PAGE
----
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The World

Gestalt

The other night, Puravida and I watched The World. It’s one of the better movies I’ve seen in a while — in all honesty I am only half-interested in film recently — and I particularly enjoyed its very detached cinematography and pacing. Through its entire length the film moves lethargically, ponderously, deliberately: there is nothing here that is overtly poppy or flashy, nothing to ease the passage of time. I found it to be a welcome change from what I am used, since even our — I mean, the mainstream in the States — most detached movies seem to scintillate from their corners even as they sell themselves as cold, indifferent, and thoughtful (a partial exception to this might be Michael Clayton, another movie I saw recently and liked, but which is only partially ponderous). It’s odd that an aesthetic of dullness would be compelling. But it was.

The World is the story of a couple who work at theme park (for which the movie is named) in Beijing. Watching their story unfold we introduced to a cast of characters, most of whom are poor. Poverty dominates the film, but not in the typical way, or not in the horrible, terrifying, imagistic way that it usually operates in cinema. Poverty isn’t made into a character that speaks, but it is implicit in the actions of the characters, it inflects their choices, from choosing to work at the World theme park in the first place to deciding to work double shifts at night when the pay is higher, to sleeping with the stage director to get a promotion. Seemingly every character in the film has been uprooted and transplanted, and each seems to have an abandoned family they cannot visit for money or shame. None of this is raised to the focus: it’s all subtext, conveyed in asides or pregnant pauses, which, together with the film’s pacing, make for a rather oblique portrayal of the discomforts of work-a-day poverty and the struggles faced by people trying not to succumb to the brute machinations of the world in which they find themselves.

And of course there’s the fact that all of this is ripely juxtaposed with the images of the World: there’s France, Egypt, America, and everything else rendered in Disney-esque miniature — the theme park boasts “if you give us a day we’ll show you the world” — and it all appears vaguely ludicrous considered against the kid who’s stealing from his coworkers (we don’t learn why, it’s not important) and the other quotidian concerns of the park’s employees.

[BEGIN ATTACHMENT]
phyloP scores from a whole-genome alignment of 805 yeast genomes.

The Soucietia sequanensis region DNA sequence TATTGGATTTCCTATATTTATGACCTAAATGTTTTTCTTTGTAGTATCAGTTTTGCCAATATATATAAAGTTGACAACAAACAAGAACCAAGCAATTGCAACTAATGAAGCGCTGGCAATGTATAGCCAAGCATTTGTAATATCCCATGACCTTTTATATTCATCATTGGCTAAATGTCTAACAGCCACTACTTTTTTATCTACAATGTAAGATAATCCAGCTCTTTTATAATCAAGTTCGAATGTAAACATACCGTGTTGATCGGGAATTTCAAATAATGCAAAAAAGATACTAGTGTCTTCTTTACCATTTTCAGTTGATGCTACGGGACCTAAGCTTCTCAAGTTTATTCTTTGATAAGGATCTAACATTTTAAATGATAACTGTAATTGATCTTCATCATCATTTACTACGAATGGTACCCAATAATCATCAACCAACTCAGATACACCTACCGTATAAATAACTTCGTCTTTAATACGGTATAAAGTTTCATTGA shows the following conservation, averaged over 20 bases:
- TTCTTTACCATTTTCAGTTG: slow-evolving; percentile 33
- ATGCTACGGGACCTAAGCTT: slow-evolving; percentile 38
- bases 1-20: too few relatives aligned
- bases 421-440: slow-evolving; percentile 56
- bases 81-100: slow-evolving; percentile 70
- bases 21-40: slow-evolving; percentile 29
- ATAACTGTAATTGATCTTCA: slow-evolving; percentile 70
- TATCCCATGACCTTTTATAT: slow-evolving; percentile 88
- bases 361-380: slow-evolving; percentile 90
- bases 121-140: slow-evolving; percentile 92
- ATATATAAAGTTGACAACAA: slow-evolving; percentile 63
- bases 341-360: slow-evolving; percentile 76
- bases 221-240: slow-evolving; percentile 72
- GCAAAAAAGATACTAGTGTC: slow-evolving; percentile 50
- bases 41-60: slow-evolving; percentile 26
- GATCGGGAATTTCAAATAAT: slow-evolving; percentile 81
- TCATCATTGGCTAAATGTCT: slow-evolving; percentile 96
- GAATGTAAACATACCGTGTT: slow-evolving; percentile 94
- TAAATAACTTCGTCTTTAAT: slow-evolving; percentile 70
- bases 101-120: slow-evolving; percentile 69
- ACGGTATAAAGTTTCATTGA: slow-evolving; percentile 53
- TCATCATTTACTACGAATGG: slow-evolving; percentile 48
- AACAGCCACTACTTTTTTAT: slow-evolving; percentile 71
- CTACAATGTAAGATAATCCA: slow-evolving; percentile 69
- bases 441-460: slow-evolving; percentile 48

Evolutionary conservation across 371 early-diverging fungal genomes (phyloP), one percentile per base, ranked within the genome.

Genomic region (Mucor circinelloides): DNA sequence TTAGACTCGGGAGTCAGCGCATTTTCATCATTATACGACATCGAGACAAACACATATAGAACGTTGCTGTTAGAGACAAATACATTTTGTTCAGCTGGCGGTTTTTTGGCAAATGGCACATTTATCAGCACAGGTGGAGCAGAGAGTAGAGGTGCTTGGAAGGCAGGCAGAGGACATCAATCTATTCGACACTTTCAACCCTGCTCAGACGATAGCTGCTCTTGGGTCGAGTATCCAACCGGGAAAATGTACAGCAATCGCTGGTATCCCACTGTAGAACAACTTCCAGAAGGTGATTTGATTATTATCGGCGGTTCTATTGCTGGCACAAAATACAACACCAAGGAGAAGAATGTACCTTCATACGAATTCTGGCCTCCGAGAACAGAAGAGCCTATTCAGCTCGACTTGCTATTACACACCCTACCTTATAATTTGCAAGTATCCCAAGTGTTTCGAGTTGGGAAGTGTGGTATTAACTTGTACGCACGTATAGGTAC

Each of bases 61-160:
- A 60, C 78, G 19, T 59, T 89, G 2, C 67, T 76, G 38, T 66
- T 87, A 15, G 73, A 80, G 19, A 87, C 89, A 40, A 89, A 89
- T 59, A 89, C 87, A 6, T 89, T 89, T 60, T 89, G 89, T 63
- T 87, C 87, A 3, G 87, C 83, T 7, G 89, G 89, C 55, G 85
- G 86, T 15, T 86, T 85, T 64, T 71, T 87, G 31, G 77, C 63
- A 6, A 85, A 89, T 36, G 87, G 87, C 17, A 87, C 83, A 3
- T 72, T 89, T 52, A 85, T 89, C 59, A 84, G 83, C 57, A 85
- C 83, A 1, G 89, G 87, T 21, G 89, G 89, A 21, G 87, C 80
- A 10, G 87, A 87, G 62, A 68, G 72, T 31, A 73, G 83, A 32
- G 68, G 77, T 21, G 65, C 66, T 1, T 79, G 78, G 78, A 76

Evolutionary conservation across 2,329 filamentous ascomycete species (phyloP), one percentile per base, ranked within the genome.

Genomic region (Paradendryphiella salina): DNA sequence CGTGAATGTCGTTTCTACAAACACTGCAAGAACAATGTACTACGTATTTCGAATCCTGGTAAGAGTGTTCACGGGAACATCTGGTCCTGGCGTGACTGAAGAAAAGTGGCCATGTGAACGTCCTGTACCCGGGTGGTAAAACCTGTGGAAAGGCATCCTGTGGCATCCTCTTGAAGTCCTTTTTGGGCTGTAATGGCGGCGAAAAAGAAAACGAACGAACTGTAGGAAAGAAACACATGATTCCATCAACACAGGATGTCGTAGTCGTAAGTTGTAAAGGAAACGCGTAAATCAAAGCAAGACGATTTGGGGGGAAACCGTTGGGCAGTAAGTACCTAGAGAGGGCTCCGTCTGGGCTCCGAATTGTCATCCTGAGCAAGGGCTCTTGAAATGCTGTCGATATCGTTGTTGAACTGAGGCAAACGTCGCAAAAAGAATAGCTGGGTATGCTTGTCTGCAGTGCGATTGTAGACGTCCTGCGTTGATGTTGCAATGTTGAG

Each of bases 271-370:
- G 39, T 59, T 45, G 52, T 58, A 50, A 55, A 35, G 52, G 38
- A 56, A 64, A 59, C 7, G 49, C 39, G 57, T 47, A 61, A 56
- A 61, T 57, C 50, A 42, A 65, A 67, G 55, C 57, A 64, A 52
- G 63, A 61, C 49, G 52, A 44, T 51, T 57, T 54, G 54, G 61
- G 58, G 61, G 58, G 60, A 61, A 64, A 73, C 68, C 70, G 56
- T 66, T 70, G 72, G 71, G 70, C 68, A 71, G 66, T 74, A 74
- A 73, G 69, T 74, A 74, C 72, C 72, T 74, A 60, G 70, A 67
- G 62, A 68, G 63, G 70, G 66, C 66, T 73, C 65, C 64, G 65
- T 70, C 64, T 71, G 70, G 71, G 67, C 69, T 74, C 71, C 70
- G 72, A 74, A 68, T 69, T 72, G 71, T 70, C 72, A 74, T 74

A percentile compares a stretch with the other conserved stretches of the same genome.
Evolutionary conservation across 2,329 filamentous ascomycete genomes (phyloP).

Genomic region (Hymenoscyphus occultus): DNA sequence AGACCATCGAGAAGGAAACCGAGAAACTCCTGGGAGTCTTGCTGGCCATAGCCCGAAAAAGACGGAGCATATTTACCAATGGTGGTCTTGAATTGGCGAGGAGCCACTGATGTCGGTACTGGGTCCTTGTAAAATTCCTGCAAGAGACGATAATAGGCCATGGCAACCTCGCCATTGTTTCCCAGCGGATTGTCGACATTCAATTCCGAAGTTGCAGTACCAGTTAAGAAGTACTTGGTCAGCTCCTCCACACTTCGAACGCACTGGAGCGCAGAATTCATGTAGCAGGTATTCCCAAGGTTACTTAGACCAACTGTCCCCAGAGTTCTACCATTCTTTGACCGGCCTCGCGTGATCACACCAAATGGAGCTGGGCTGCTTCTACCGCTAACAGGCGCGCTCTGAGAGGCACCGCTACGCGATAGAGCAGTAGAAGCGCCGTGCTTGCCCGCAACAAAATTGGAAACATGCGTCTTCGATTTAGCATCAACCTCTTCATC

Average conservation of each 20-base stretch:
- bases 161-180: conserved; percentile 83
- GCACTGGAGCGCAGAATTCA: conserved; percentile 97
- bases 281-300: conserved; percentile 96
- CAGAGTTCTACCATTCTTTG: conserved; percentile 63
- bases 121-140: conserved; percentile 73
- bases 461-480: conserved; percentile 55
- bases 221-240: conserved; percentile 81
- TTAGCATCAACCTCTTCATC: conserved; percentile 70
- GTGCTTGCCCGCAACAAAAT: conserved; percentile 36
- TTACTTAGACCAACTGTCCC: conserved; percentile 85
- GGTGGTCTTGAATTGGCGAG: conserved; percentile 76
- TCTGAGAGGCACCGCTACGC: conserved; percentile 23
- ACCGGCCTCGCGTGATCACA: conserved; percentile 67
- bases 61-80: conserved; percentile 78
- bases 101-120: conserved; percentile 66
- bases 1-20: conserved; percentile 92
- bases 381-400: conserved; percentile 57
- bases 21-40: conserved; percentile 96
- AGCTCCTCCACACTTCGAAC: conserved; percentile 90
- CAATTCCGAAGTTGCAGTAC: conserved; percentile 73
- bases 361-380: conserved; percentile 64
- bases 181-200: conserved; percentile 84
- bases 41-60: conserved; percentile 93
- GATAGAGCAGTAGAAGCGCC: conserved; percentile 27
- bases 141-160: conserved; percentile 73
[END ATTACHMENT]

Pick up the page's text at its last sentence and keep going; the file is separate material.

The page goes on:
Categories: Reviews.

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6 Responses

  1. (watching a plane fly overhead)
    “Who flies on those?”
    “I don’t know anyone who has ever been on a plane.”

    That was one of the best lines in my opinion. I would have said the film was shot in real time, except for the animated sequences that were used to move time and change place, and that the style was not one of dullness but rather documentary. If we had not known it was “actors” would we have been able to tell?

    I was going to write about the experience of watching the film and how it made me realize how much we depend on what we know to place what we see. The movie was strangely out of place to all my own experience in almost every way, even to other films I have seen about places I have never been. That was perhaps the most compelling thing about it for me. I had to discard all my ideas about “movies” to understand that I was in fact watching one.

  2. Yes, the film was very different. “Dullness” could almost be “strangeness,” I suppose. And the immersion of the camera into the action was also pretty seamless — that was interesting as well. And the lack of close-ups, etc. There was also a certain jumpiness to the movement from scene to scene. It wasn’t ever really clear how much narrative time had gone by: how long was the film supposed to represent? A week? Six months? It’s hard to make a tenable judgment. At the very least the seasons have changed.

  3. ok ok, i just moved it to the top of the queue in netflix better be good…

  4. Let me know what you think. I make no promises here — only hasty generalizations.

  5. This film sounds great. It has everything I like in pregnant-pause films: social consciousness, a seemingly myopic character web, and metaphors everywhere. I love metaphors everywhere because then I can make all sorts of connections without having to justify it too much. For example, do you think that the World Theme Park is just a cover for the 2008 Olympic Games?

    I saw a really good film last month, “4 Months, 3 Weeks, 2 Days” — I think you’d like that too. It’s set in Romania and is so pregnant you wouldn’t believe it. Also, while we’re on units of count, the Russian film “4” was very good and pregnant too.

  6. I’ll add those to my netflicks queue.

    The World themepark could be seen as that, sure; I think it’s better seen as a metaphor for the conditions of China’s entrance into “globalization,” the operation of the Market, etc. The director has some strong anticapitalist sympathies, it seems. He dislikes money.



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